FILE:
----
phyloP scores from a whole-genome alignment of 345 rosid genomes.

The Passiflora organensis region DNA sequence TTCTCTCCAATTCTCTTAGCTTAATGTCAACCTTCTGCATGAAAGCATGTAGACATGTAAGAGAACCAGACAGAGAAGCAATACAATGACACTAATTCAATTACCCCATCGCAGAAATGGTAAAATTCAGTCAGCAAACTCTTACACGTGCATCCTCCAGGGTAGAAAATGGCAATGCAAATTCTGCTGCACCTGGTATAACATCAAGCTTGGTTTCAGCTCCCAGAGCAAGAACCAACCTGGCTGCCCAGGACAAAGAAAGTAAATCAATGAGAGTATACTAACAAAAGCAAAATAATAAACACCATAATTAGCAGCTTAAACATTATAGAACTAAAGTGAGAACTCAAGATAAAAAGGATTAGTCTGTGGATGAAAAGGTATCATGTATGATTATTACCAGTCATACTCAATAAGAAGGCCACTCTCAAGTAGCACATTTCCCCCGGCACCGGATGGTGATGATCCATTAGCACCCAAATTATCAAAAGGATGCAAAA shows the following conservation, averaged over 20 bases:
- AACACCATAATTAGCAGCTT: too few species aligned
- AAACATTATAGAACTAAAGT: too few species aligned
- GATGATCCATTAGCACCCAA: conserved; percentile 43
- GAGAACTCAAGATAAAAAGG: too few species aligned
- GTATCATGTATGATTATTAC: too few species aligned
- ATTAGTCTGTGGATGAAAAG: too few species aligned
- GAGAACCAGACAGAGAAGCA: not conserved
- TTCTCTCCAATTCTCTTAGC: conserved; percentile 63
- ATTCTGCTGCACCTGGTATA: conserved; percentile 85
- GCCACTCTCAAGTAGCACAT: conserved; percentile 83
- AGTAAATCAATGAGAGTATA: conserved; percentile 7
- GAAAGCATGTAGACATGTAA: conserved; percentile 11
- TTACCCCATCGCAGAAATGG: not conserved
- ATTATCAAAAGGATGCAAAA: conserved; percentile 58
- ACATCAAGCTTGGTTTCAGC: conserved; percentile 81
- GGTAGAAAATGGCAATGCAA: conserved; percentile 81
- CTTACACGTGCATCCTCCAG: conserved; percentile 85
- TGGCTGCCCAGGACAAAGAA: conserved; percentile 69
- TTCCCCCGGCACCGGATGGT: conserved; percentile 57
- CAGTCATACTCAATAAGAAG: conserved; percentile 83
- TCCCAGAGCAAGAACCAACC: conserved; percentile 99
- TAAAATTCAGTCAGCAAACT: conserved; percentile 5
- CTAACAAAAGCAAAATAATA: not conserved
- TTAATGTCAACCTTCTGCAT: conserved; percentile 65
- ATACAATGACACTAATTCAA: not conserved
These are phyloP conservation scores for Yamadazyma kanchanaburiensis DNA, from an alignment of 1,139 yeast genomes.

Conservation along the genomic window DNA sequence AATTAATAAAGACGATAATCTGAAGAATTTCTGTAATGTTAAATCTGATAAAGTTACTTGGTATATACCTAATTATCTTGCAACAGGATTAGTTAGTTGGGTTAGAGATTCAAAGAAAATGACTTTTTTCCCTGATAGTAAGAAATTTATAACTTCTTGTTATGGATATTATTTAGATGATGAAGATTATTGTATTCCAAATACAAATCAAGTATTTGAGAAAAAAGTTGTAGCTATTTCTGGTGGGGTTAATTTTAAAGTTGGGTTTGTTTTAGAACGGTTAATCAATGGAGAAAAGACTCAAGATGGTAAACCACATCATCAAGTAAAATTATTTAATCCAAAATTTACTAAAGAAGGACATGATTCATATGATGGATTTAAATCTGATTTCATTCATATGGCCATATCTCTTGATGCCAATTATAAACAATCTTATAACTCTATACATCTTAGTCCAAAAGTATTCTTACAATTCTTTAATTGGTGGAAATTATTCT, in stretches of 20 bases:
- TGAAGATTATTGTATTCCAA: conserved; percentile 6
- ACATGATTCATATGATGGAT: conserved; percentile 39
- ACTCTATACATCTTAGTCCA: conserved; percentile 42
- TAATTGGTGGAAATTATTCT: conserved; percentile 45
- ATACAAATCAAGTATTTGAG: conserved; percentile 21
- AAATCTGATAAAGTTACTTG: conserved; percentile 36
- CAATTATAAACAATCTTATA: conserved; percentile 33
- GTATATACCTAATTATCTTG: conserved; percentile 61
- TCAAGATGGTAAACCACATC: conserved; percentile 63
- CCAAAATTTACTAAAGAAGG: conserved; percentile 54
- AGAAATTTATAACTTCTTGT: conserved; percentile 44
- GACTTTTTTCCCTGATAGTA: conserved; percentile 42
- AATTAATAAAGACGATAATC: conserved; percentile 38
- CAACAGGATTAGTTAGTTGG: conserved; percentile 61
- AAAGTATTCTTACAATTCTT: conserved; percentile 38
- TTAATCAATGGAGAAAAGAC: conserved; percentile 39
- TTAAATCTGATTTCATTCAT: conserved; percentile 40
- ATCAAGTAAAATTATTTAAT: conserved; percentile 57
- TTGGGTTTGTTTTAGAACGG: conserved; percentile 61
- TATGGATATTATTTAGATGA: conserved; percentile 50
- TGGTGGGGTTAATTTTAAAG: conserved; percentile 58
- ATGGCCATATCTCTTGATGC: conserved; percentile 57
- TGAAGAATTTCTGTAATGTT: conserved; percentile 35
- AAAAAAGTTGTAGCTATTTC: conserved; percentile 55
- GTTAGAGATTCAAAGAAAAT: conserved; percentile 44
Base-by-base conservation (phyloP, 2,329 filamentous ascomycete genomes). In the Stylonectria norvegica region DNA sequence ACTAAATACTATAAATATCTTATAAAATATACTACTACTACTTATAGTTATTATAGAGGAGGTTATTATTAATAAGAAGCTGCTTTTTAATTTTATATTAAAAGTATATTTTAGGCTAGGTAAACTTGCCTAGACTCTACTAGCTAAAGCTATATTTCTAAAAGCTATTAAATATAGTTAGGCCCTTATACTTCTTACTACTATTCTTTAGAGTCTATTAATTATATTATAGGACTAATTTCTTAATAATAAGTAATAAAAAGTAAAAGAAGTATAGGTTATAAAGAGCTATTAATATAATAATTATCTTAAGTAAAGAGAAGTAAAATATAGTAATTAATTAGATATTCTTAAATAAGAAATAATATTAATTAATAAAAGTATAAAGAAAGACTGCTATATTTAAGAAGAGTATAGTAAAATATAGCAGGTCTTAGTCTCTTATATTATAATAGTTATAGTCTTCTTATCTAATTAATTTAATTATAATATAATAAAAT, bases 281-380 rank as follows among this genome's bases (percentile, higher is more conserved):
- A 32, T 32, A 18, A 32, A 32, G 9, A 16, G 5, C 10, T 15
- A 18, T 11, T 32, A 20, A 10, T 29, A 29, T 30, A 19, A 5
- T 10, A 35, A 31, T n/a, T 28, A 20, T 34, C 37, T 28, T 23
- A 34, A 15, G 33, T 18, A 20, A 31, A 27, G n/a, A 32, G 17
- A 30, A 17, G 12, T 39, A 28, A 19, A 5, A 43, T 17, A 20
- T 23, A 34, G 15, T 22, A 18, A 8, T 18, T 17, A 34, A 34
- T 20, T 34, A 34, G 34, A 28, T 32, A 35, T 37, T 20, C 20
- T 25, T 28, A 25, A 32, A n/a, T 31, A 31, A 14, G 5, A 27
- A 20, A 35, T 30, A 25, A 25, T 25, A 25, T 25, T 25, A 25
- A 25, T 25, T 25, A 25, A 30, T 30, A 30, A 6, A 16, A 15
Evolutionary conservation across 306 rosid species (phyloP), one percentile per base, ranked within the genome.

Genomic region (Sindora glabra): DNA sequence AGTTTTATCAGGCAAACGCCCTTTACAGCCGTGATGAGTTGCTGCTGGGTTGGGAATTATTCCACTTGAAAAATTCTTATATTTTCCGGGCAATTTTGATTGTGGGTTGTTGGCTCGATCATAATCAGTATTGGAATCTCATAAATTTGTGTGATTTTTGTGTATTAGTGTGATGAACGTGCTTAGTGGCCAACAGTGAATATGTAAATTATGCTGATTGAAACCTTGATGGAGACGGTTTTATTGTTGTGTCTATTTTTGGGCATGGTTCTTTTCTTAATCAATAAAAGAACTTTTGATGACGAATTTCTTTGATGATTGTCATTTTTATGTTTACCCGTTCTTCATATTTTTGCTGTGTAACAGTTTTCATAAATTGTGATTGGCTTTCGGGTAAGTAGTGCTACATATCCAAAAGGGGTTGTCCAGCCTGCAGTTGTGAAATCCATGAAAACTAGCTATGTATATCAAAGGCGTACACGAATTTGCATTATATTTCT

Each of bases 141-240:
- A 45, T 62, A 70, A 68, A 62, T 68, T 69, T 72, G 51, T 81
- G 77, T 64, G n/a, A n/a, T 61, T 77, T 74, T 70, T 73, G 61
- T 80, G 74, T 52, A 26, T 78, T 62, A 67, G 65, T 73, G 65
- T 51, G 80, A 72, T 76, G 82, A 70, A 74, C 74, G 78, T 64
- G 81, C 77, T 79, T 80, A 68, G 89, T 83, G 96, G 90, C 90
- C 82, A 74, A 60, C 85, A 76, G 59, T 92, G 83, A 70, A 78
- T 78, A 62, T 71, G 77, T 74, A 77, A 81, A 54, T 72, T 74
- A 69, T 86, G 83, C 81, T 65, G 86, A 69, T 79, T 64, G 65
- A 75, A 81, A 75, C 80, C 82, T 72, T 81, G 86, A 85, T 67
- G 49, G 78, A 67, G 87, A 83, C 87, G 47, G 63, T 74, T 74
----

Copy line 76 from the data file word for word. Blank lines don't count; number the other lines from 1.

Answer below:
- A 69, T 86, G 83, C 81, T 65, G 86, A 69, T 79, T 64, G 65